Somewhere between 1.7% and 43.5% of success is just showing up

Inspired by this quickie analysis in which Fabio Rojas finds that 27% of variance in exam grades is explained simply by class attendance, and also by the recent end of my semester, I decided to take a look at how attendance affects grades in my big undergrad class. His class is on social theory, and I assume it’s just one thing; mine, by contrast, is a graphic design class made up of split but related lecture and lab components. I have a formal attendance score for lab, but only a proxy for lecture — how many quizzes they took.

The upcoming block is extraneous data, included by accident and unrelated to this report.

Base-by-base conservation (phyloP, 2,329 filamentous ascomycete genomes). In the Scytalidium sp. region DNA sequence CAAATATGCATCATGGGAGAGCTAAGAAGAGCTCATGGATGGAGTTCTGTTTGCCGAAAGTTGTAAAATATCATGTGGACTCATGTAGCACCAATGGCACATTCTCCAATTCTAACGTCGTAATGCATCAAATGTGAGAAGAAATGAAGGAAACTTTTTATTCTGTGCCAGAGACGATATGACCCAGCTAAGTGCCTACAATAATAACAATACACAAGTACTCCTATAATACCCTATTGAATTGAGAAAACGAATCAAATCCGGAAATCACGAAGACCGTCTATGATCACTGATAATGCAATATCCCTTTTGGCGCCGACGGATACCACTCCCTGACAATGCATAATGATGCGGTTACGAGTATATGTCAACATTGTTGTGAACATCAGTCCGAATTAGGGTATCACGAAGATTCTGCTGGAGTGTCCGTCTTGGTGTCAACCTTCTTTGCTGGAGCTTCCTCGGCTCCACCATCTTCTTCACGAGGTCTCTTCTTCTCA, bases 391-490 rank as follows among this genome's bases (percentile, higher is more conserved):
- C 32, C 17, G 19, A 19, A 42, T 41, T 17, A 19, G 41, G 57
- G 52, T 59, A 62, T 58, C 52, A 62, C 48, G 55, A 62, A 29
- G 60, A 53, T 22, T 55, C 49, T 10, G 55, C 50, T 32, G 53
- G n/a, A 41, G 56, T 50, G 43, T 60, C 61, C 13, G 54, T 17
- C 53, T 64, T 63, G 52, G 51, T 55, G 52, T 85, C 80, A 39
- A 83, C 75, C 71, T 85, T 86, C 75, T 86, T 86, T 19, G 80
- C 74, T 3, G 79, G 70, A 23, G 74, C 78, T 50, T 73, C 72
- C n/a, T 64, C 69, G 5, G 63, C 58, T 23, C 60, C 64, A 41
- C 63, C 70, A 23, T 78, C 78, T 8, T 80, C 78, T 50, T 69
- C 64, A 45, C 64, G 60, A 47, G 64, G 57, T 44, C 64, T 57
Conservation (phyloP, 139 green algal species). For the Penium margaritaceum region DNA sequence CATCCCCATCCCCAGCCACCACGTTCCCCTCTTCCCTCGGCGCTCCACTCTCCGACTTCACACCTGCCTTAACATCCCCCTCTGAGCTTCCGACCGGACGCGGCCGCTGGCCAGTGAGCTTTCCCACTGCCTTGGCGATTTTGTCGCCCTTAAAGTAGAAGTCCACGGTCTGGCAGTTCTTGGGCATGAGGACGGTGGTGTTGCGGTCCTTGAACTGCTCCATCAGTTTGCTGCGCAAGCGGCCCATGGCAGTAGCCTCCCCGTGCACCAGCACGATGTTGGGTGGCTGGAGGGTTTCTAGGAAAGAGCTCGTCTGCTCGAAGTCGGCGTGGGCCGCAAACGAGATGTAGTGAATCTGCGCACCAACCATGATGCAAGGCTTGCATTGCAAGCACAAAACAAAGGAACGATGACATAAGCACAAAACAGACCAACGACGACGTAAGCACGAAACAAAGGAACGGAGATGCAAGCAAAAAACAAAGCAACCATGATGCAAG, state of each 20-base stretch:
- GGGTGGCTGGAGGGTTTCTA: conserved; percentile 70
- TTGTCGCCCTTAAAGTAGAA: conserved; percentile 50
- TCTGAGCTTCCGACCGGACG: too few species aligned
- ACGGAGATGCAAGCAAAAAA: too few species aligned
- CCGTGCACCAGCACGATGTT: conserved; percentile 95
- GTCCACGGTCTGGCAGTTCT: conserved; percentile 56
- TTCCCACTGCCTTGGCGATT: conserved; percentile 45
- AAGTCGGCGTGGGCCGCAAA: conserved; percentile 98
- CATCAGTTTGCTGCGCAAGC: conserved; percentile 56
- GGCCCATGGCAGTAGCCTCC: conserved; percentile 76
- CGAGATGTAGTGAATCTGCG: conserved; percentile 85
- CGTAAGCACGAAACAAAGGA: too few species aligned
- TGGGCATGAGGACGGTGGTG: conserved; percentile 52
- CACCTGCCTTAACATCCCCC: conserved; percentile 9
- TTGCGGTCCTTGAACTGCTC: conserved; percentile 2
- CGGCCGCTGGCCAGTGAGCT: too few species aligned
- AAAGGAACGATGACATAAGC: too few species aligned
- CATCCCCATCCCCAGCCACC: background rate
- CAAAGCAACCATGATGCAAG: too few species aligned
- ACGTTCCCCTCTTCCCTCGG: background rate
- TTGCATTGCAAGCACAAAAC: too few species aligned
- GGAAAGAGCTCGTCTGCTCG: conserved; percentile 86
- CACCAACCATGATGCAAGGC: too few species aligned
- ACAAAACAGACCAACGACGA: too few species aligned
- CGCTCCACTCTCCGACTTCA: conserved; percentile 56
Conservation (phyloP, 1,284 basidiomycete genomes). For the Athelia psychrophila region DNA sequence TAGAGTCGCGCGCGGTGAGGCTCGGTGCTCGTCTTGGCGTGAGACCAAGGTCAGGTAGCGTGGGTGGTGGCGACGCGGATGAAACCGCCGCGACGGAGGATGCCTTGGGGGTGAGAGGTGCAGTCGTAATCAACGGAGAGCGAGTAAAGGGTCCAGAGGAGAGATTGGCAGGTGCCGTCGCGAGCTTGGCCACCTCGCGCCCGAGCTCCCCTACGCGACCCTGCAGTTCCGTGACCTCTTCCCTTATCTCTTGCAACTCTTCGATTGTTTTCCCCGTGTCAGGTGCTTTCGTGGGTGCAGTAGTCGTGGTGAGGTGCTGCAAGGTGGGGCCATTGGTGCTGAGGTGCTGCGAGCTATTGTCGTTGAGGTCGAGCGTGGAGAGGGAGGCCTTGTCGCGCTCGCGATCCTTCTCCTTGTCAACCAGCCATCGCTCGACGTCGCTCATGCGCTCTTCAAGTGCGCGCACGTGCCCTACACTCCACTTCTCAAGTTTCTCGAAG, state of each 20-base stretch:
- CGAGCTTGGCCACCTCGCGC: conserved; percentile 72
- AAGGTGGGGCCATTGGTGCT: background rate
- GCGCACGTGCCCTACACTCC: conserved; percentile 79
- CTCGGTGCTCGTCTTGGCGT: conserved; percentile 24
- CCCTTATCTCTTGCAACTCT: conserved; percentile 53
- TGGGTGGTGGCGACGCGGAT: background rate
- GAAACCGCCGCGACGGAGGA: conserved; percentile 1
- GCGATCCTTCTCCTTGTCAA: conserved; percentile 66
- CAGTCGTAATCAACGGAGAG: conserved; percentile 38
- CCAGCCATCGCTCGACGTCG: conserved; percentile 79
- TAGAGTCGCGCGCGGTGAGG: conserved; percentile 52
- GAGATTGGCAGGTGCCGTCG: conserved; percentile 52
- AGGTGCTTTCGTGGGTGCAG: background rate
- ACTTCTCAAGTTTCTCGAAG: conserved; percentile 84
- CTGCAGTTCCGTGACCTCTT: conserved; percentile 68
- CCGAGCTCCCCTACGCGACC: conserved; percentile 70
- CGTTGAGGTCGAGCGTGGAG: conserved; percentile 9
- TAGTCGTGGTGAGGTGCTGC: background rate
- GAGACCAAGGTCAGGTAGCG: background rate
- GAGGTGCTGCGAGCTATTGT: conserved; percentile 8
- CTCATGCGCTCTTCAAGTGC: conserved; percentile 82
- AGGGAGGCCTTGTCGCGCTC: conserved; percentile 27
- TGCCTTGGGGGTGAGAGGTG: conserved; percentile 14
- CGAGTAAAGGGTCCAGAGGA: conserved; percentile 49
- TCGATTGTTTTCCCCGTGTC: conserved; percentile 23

The results? Pre-midterm quiz-taking has no significant relationship with scores on the midterm, which covers only lecture material; it accounts for only 1.7% of variance. On the other hand, lab attendance is hugely predictive of total points earned on lab projects, accounting for 43.5% of variance. I’m not terribly surprised by this, since lecture material is much easier to get outside of class than lab material is (primarily from the textbook), and because quiz-taking is an imperfect proxy than only takes into account who showed up at the beginning of class on quiz days. The crummy nature of the variable is somewhat confirmed by the fact that lab attendance is a significant predictor of midterm score, accounting for 7.2% of variance.

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